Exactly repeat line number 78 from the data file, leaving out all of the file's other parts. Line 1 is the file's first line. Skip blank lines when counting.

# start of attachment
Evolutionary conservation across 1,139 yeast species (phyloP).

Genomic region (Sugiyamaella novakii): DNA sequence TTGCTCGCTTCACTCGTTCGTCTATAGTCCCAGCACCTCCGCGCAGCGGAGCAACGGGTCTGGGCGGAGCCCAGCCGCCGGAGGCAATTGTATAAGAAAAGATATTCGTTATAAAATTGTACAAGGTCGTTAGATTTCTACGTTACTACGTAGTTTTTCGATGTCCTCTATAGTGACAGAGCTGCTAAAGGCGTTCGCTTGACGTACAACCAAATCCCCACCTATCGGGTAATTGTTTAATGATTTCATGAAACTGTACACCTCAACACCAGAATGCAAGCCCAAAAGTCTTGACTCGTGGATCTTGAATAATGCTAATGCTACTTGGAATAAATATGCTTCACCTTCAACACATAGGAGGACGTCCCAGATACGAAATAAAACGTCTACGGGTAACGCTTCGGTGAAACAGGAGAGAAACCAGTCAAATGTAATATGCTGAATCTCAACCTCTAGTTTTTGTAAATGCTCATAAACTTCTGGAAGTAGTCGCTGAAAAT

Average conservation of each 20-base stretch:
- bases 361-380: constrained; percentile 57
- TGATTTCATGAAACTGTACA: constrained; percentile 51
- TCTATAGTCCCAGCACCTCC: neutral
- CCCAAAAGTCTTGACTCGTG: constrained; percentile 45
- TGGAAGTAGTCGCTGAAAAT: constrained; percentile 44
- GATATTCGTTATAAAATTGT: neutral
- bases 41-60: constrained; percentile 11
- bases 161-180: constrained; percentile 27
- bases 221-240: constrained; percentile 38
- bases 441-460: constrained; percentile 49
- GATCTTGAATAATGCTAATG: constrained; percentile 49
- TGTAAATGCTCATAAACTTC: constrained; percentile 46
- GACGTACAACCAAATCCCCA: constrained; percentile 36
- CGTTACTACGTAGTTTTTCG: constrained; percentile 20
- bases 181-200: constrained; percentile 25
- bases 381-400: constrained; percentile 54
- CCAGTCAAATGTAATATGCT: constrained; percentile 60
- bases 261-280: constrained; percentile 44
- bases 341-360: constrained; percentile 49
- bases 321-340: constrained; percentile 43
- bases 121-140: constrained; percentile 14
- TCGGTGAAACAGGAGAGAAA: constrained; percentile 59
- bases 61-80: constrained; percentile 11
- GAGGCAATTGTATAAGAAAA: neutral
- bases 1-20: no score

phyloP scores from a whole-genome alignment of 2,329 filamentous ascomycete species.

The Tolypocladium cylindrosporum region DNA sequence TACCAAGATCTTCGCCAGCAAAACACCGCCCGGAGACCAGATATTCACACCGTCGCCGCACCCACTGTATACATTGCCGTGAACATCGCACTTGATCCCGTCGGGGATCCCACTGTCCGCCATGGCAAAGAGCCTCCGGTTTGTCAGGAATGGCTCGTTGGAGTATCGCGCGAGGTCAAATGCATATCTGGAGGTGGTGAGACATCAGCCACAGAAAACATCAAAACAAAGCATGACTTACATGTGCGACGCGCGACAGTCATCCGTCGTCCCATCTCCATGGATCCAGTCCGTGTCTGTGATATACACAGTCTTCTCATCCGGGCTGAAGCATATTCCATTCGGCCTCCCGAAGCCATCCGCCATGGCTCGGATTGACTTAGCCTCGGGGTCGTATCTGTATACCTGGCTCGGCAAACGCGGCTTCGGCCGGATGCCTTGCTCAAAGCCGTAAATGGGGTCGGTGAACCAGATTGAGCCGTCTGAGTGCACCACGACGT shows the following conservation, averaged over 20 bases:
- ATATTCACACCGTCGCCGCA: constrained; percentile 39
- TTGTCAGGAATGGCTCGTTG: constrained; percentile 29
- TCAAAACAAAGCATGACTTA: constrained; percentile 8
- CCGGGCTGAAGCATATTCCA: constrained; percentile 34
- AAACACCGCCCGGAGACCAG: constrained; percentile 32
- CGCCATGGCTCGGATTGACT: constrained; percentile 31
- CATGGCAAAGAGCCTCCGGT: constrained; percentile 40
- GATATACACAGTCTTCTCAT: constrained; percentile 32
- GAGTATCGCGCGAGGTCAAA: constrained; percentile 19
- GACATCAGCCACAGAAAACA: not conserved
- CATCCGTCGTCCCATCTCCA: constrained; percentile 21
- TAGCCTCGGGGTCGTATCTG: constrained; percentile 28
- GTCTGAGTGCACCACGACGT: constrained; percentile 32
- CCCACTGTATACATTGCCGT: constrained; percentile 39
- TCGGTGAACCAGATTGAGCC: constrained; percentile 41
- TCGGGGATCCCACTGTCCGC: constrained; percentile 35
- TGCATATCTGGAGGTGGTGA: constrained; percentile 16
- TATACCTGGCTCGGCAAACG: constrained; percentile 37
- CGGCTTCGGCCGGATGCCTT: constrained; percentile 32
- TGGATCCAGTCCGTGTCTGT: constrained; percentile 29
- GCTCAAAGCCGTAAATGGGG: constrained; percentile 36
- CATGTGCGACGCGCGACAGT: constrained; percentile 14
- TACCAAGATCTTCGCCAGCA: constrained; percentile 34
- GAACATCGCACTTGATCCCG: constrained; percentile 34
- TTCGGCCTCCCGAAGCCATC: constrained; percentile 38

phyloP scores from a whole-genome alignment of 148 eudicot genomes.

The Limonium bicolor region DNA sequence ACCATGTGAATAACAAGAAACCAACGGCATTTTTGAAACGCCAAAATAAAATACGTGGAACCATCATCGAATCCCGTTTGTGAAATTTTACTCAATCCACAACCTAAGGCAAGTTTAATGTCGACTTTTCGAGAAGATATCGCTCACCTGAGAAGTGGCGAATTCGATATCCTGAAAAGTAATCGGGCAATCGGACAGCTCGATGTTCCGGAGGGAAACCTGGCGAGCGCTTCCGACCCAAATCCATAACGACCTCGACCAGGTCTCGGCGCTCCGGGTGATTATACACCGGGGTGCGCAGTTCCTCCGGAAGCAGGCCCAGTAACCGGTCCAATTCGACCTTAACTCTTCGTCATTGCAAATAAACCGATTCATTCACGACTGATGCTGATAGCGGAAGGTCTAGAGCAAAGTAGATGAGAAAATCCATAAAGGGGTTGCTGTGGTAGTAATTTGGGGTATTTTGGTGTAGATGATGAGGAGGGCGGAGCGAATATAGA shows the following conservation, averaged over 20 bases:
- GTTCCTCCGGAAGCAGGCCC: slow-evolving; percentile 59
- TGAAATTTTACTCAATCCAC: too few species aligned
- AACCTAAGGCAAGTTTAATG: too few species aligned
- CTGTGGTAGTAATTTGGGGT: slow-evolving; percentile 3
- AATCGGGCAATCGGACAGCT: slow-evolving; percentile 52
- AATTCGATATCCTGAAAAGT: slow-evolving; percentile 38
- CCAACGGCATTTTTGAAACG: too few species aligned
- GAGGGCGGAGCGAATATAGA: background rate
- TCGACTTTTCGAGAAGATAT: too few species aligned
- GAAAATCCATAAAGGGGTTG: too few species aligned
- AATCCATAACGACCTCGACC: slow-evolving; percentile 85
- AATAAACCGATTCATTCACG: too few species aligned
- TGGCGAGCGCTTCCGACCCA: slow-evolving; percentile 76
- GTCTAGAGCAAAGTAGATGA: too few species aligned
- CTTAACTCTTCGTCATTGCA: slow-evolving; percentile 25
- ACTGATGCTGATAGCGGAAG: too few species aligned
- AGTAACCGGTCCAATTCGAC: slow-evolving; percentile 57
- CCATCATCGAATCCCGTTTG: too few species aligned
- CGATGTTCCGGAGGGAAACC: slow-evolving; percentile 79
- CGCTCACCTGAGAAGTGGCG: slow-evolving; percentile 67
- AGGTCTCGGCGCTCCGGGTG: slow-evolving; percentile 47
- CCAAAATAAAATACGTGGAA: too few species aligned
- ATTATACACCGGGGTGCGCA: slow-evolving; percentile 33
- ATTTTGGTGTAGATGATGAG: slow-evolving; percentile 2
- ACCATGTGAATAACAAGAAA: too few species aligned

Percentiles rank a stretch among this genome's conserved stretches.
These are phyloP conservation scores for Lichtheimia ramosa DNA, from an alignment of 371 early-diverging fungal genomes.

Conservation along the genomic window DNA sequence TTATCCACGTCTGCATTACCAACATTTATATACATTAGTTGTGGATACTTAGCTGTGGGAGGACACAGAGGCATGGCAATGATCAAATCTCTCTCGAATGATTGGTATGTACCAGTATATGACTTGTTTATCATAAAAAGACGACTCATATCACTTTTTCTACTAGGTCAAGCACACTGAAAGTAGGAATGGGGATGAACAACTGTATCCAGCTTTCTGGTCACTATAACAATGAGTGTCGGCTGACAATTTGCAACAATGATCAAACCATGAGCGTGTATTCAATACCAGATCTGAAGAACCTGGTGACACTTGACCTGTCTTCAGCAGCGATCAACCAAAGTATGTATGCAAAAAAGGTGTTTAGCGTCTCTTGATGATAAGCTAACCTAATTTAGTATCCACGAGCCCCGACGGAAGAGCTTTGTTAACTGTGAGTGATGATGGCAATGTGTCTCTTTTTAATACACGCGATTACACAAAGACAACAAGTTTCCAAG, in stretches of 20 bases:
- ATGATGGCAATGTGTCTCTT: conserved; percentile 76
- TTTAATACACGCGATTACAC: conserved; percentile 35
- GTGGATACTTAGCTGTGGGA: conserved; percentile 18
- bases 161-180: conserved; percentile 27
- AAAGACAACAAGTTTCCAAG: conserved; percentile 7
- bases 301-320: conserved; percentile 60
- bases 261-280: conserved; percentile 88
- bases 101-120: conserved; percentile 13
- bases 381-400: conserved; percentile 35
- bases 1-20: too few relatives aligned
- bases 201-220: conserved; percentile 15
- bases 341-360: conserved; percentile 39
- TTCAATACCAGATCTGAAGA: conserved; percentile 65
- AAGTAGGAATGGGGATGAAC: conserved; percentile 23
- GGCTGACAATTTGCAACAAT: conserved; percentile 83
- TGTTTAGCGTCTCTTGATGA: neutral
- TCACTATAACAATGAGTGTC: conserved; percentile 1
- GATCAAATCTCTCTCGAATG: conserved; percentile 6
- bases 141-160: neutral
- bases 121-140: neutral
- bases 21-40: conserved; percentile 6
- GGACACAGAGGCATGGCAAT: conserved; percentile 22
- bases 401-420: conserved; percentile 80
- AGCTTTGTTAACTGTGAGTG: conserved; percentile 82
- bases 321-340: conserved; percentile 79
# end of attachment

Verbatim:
- AGGTCTCGGCGCTCCGGGTG: slow-evolving; percentile 47